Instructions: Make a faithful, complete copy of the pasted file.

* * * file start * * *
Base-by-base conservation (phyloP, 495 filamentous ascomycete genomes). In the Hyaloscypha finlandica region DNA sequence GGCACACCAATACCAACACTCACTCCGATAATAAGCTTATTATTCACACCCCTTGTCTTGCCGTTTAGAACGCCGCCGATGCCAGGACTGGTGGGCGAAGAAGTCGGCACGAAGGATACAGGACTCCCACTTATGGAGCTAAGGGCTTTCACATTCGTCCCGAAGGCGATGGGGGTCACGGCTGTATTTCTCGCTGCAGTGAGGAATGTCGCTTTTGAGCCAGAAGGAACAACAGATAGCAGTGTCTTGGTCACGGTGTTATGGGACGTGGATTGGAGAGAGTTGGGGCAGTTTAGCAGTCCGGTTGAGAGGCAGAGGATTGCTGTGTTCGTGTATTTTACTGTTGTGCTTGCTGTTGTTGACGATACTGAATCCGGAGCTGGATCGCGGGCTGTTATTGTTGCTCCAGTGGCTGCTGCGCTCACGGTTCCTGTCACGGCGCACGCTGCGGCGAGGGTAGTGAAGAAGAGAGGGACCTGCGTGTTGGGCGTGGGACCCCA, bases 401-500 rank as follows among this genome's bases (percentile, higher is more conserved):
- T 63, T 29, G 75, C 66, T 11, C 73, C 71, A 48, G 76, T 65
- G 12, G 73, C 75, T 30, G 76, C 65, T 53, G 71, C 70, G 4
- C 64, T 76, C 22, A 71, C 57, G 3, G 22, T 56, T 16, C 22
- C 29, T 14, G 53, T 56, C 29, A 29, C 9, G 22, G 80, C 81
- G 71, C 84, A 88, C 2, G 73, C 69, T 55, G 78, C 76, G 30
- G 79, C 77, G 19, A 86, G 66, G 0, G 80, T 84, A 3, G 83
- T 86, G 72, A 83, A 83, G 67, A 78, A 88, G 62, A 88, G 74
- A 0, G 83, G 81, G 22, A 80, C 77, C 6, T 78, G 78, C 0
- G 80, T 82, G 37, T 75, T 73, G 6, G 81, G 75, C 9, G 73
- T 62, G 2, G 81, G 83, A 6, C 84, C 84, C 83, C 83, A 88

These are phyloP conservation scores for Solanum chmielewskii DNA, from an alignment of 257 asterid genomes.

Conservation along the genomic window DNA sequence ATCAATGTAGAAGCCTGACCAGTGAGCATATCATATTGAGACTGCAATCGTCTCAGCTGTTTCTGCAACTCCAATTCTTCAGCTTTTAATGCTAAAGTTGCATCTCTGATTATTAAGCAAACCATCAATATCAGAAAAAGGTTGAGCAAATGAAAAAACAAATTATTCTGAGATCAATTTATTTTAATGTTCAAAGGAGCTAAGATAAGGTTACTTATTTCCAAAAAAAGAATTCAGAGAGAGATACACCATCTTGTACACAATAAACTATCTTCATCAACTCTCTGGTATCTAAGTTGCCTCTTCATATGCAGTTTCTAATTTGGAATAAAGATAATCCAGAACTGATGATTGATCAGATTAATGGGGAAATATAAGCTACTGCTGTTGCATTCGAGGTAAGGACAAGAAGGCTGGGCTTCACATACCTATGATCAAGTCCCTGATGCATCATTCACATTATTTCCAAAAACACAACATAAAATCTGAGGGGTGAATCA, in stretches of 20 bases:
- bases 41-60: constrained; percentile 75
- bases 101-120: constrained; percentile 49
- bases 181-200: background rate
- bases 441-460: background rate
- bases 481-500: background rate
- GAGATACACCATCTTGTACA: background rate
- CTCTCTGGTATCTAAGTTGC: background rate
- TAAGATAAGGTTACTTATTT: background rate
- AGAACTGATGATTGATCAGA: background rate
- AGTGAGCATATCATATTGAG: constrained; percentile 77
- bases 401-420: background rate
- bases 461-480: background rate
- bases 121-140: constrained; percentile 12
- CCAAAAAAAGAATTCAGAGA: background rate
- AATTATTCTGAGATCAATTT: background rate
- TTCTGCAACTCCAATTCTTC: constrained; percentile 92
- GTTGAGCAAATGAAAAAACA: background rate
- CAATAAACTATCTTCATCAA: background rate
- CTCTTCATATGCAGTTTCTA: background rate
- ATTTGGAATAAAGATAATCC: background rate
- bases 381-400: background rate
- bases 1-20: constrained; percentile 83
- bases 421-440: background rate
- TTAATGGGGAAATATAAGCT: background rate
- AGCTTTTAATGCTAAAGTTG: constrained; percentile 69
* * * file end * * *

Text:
Base-by-base conservation (phyloP, 495 filamentous ascomycete genomes). In the Hyaloscypha finlandica region DNA sequence GGCACACCAATACCAACACTCACTCCGATAATAAGCTTATTATTCACACCCCTTGTCTTGCCGTTTAGAACGCCGCCGATGCCAGGACTGGTGGGCGAAGAAGTCGGCACGAAGGATACAGGACTCCCACTTATGGAGCTAAGGGCTTTCACATTCGTCCCGAAGGCGATGGGGGTCACGGCTGTATTTCTCGCTGCAGTGAGGAATGTCGCTTTTGAGCCAGAAGGAACAACAGATAGCAGTGTCTTGGTCACGGTGTTATGGGACGTGGATTGGAGAGAGTTGGGGCAGTTTAGCAGTCCGGTTGAGAGGCAGAGGATTGCTGTGTTCGTGTATTTTACTGTTGTGCTTGCTGTTGTTGACGATACTGAATCCGGAGCTGGATCGCGGGCTGTTATTGTTGCTCCAGTGGCTGCTGCGCTCACGGTTCCTGTCACGGCGCACGCTGCGGCGAGGGTAGTGAAGAAGAGAGGGACCTGCGTGTTGGGCGTGGGACCCCA, bases 401-500 rank as follows among this genome's bases (percentile, higher is more conserved):
- T 63, T 29, G 75, C 66, T 11, C 73, C 71, A 48, G 76, T 65
- G 12, G 73, C 75, T 30, G 76, C 65, T 53, G 71, C 70, G 4
- C 64, T 76, C 22, A 71, C 57, G 3, G 22, T 56, T 16, C 22
- C 29, T 14, G 53, T 56, C 29, A 29, C 9, G 22, G 80, C 81
- G 71, C 84, A 88, C 2, G 73, C 69, T 55, G 78, C 76, G 30
- G 79, C 77, G 19, A 86, G 66, G 0, G 80, T 84, A 3, G 83
- T 86, G 72, A 83, A 83, G 67, A 78, A 88, G 62, A 88, G 74
- A 0, G 83, G 81, G 22, A 80, C 77, C 6, T 78, G 78, C 0
- G 80, T 82, G 37, T 75, T 73, G 6, G 81, G 75, C 9, G 73
- T 62, G 2, G 81, G 83, A 6, C 84, C 84, C 83, C 83, A 88

These are phyloP conservation scores for Solanum chmielewskii DNA, from an alignment of 257 asterid genomes.

Conservation along the genomic window DNA sequence ATCAATGTAGAAGCCTGACCAGTGAGCATATCATATTGAGACTGCAATCGTCTCAGCTGTTTCTGCAACTCCAATTCTTCAGCTTTTAATGCTAAAGTTGCATCTCTGATTATTAAGCAAACCATCAATATCAGAAAAAGGTTGAGCAAATGAAAAAACAAATTATTCTGAGATCAATTTATTTTAATGTTCAAAGGAGCTAAGATAAGGTTACTTATTTCCAAAAAAAGAATTCAGAGAGAGATACACCATCTTGTACACAATAAACTATCTTCATCAACTCTCTGGTATCTAAGTTGCCTCTTCATATGCAGTTTCTAATTTGGAATAAAGATAATCCAGAACTGATGATTGATCAGATTAATGGGGAAATATAAGCTACTGCTGTTGCATTCGAGGTAAGGACAAGAAGGCTGGGCTTCACATACCTATGATCAAGTCCCTGATGCATCATTCACATTATTTCCAAAAACACAACATAAAATCTGAGGGGTGAATCA, in stretches of 20 bases:
- bases 41-60: constrained; percentile 75
- bases 101-120: constrained; percentile 49
- bases 181-200: background rate
- bases 441-460: background rate
- bases 481-500: background rate
- GAGATACACCATCTTGTACA: background rate
- CTCTCTGGTATCTAAGTTGC: background rate
- TAAGATAAGGTTACTTATTT: background rate
- AGAACTGATGATTGATCAGA: background rate
- AGTGAGCATATCATATTGAG: constrained; percentile 77
- bases 401-420: background rate
- bases 461-480: background rate
- bases 121-140: constrained; percentile 12
- CCAAAAAAAGAATTCAGAGA: background rate
- AATTATTCTGAGATCAATTT: background rate
- TTCTGCAACTCCAATTCTTC: constrained; percentile 92
- GTTGAGCAAATGAAAAAACA: background rate
- CAATAAACTATCTTCATCAA: background rate
- CTCTTCATATGCAGTTTCTA: background rate
- ATTTGGAATAAAGATAATCC: background rate
- bases 381-400: background rate
- bases 1-20: constrained; percentile 83
- bases 421-440: background rate
- TTAATGGGGAAATATAAGCT: background rate
- AGCTTTTAATGCTAAAGTTG: constrained; percentile 69